Tools for Addressing Separation Anxiety

Separation anxiety is a constellation of behaviors that result from underlying anxiety and insecurity. Resolving this complex issue requires a multifaceted approach that reduces a dog’s intolerance of being alone, increases their self-confidence and sense of security, reduces overall arousal/excitement and teaches them they can trust that their person will return.

Human-Canine Relationship
The relationship between a dog and their human(s) will do more to lower anxiety and build a dog’s self-confidence than any other single factor. Cooperative relationships that have clear, bilateral communication make dogs feel seen and heard and make them feel safer, even when they’re alone.

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LooseLeash Walking
Loose-leash walking is a physical manifestation of the human-canine relationship. It requires clear communication that honors the dog’s native (physical) language. Dogs who walk on a loose-leash are choosing to cooperate rather than complying due to corrections or fear. Giving dogs the knowledge and opportunity to make good choices empowers them and deepens the trust bond with their guardian(s). Loose-leash walking is one of the most useful behaviors in dog training.

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Safe Spaces
Confinement is key to successful alone time for many dogs, especially in an unfamiliar environment. Confinement can be anything from a kitchen with a baby gate across the door to an exercise pen (for puppies and small dogs) or a crate, depending on the duration and the dog’s behavior during the conditioning (training) process.

Confinement is one way we can protect an unsupervised, anxious dog when they’re alone. Dogs in a panic can seem oblivious to danger and/or pain. They can do tremendous damage in a short period of time, destroying property and potentially harming themselves. They can break teeth, injure themselves on broken glass or ingest material that leads to a life-threatening intestinal blockage.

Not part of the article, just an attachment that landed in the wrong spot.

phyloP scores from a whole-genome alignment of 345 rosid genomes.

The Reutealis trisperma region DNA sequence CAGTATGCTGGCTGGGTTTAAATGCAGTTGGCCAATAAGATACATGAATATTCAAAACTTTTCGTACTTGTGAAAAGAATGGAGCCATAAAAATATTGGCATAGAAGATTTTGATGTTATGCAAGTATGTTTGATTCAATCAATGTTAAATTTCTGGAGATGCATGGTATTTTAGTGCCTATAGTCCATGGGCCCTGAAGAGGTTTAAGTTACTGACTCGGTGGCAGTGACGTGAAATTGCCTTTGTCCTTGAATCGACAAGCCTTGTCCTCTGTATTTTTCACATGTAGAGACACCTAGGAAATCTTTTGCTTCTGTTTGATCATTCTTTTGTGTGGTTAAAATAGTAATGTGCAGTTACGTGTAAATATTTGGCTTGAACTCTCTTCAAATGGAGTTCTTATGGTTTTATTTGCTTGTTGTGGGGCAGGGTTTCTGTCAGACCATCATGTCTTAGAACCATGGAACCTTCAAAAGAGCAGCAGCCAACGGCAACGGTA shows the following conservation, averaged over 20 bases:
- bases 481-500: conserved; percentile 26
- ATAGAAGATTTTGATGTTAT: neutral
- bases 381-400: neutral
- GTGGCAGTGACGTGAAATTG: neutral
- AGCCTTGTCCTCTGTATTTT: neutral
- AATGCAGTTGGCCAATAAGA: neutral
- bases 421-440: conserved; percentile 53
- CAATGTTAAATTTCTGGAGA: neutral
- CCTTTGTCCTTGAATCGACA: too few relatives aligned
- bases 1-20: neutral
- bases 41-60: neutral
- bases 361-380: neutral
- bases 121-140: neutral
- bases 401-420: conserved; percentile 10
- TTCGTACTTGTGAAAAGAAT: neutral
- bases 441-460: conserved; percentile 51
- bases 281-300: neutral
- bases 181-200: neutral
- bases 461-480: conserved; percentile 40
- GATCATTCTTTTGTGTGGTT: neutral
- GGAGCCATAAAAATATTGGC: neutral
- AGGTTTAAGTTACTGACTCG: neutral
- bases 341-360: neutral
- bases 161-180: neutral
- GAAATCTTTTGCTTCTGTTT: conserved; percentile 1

Providing anxious dogs with a den-like sanctuary of safe space is an important part of them feeling secure while alone. Instinct tells dogs when the back of their neck, spine and rear end are against something solid with a low ceiling, they can’t be attacked from behind. In this way a dog’s sanctuary can reduce overall anxiety and induce a deeper sleep. This process requires a period of creating positive associations with the safe space before they’re left alone.

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For that reason, I like to incorporate crate conditioning as a part of most separation anxiety programs. The crate can be used with the door open within a larger confined area or, in short absences, as the primary means of confinement if the dog is appropriately conditioned to being in there, first.

Exercise for Anxiety
A dog whose physical exercise needs are met is almost always less anxious to start with. A dog that has daily mental stimulation (enrichment) will typically be less anxious overall.

Not all exercise is created equal, when addressing anxiety-related issues. Activity that requires mental focus is more effective because it drains mental and physical energy, and avoids exciting dogs. A loose-leash walk is more draining than a typical game of fetch, for example. A game of fetch that incorporates obedience and self-control is more draining than one that doesn’t.

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Helping a dog who panics when they’re alone takes time and patience. It helps to understand that this is a legitimate fear your dog is experiencing, and recognize that there are no simple answers. Dogs are sentient beings with individual needs.
Working with a canine behavior professional who specializes in fearful and anxious dogs can help you determine what works best for your dog.

Dee Green has been a professional dog trainer and canine behavior consultant for more than 20 years. She specializes in puppies up to 18 months, and fearful, anxious and reactive dogs of all ages.

©️2024 Dee Green

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